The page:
But, I don’t see the point in the broker just “lending” you the stocks when he obviously already knows what is the trend of the value and also knows what you’re gonna do, he takes no profit from lending you the stocks. I guess in these cases the broker rather “hires” you the stocks or agree with you to get a part of your benefit, am I right?

  9. gracias! creo que es interesante para gentes como yo que no entiende nada de mercado! ojala tu pudieras ponerlo en espanol , italiano! eres ok!

  10. Thank you for shining the light on this uderserved topic of short selling.

    However, as you said “Some commentators have said that the risks are infinite. Personally I have never seen a stock go all the way to infinity ..” is generally true and “stop losses” can generally protect you, there are outlier situation when even these don’t work like in the infamous Volkswagon short squeeze episode which impoverished a few shorts.
    “Short sellers make VW the world’s priciest firm”

    Perhaps buying some OTM Leap Call options to hedge may be good insurance to protect against such rare but serious occassions?

    A “stop loss” in such concerted squeezes are of course triggered but at much, much higher prices as when a “stop loss” level is crossed, the order becomes a “Market Order” and gets filled at the huge breakout level.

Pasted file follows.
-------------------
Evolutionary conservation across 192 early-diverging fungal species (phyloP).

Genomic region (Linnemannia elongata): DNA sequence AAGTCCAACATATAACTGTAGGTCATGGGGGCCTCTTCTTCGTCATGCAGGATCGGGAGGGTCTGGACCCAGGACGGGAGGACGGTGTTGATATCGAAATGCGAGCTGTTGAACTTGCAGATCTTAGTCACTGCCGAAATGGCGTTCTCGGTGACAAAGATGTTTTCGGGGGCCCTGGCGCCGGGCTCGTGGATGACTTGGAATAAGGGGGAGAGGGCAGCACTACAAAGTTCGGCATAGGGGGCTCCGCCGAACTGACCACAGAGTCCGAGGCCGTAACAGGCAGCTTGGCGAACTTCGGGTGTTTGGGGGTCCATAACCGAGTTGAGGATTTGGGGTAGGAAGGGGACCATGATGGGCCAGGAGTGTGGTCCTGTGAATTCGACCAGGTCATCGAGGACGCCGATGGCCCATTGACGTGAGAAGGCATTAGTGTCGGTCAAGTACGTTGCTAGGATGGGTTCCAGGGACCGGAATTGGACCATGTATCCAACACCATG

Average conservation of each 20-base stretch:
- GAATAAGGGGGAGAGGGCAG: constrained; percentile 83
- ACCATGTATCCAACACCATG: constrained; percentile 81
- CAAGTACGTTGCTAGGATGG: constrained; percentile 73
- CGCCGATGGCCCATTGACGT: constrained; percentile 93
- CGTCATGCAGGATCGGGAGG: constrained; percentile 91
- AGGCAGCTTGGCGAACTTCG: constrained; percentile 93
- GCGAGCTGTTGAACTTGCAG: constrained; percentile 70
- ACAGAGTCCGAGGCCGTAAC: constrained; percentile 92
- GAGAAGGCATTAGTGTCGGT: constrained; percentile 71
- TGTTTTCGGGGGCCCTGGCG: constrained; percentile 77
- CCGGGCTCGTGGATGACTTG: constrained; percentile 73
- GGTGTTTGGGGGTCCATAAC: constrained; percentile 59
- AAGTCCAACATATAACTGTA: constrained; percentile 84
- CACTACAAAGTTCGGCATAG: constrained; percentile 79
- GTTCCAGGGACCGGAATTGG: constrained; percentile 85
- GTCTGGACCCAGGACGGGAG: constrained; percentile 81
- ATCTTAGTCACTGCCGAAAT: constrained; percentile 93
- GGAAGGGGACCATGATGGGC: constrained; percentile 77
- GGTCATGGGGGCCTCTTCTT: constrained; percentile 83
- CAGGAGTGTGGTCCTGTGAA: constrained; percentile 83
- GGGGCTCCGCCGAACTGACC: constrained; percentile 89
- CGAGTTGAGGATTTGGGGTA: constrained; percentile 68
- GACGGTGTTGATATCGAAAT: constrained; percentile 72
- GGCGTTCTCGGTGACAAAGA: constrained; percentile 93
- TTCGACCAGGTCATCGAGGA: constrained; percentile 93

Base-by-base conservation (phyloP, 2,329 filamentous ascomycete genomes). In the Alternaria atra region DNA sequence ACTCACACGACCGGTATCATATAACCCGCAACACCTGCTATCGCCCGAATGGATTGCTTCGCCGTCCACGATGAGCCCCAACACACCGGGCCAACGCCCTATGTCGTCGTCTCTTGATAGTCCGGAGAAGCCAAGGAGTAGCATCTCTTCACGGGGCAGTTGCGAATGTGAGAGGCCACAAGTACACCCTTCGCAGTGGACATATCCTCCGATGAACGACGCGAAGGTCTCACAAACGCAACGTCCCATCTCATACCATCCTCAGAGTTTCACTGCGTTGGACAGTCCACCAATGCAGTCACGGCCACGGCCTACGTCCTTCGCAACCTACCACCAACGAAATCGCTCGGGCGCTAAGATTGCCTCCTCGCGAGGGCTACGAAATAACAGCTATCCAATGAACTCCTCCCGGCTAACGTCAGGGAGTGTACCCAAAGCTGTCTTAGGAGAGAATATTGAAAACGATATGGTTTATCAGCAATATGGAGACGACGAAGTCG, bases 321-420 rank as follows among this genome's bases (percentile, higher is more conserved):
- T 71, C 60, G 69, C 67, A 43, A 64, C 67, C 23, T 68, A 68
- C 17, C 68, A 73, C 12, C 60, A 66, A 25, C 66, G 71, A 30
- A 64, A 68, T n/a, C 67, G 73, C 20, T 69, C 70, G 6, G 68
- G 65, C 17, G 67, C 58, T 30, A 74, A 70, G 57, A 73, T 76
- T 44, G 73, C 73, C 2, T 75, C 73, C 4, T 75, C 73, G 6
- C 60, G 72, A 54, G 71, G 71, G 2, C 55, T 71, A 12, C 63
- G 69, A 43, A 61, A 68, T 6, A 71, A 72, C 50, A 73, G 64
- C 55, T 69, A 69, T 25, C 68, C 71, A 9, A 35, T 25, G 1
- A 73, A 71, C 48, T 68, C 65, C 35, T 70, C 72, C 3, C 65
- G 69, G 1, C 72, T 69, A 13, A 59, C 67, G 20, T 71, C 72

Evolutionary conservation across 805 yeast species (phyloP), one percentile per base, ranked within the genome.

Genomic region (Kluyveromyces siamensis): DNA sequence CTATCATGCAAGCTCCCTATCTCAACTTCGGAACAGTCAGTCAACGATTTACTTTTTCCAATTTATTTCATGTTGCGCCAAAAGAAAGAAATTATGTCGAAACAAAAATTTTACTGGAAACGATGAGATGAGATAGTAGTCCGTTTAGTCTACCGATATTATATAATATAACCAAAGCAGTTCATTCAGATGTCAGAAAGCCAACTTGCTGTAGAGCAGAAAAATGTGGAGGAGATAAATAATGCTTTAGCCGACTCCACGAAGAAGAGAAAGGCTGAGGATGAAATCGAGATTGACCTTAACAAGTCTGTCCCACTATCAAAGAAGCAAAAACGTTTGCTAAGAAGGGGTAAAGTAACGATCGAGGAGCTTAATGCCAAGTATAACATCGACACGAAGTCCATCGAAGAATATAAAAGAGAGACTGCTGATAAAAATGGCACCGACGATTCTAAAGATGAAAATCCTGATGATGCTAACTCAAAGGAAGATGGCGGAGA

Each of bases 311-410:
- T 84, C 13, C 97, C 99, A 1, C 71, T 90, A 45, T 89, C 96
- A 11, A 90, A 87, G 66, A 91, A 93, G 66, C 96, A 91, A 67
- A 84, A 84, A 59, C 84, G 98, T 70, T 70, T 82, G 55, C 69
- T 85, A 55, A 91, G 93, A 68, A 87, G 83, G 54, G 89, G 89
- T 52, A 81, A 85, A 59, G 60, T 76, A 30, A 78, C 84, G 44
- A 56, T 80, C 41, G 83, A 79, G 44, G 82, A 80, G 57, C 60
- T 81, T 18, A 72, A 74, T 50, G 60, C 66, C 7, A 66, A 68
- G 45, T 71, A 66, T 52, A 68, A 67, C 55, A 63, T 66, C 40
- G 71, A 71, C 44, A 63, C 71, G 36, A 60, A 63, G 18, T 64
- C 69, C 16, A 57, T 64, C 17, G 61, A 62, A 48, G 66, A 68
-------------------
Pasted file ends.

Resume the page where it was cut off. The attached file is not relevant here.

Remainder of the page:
11. Instead of shorting a stock, how about buying a “short” ETF, like DOG, SH, etc? Thank you.

  12. How do you feel about inverse ETFs, Alessio?

    Liking the blog. Keep up the good work.

  13. For instance if you had stocks in X and its price when down after you bought it now currently your making a loss can u still sell it and buy it later on at a lower price?????????? Or is it benefical to leave the stock as it is and hope for it to come back up.

  14. You rock, man. Very clear & useful. Thanks so much for doing this!

  15. Rule Nr.1:

  16. Sorry for double post.
    What I wanted to say, don’t lend your car to Alessio.

  17. The process is very clearly put well done. Short selling has been in the news quite a bit recently, and it is illegal in France, Italy, Spain and Belgium. Do you think the US and UK markets will go the same way? Explain your answer.
    Good luck with tonight’s interview.

  18. thank you very much!please publish also more videos on your view of the market,if you are given enough time,could you explain why people will be loosing their savings in the next 12 months

  19. Very interesting!

    I believe that knowing what shares are borrowed to sell them in short would be very useful for beginners.

    a) In order to know what shares are expected to fall (If tomorrow morning we would know that a lot of shares of Bank of America are in short, we would foresee that these shares are expected to fall and that this is the forecast of most of the traders)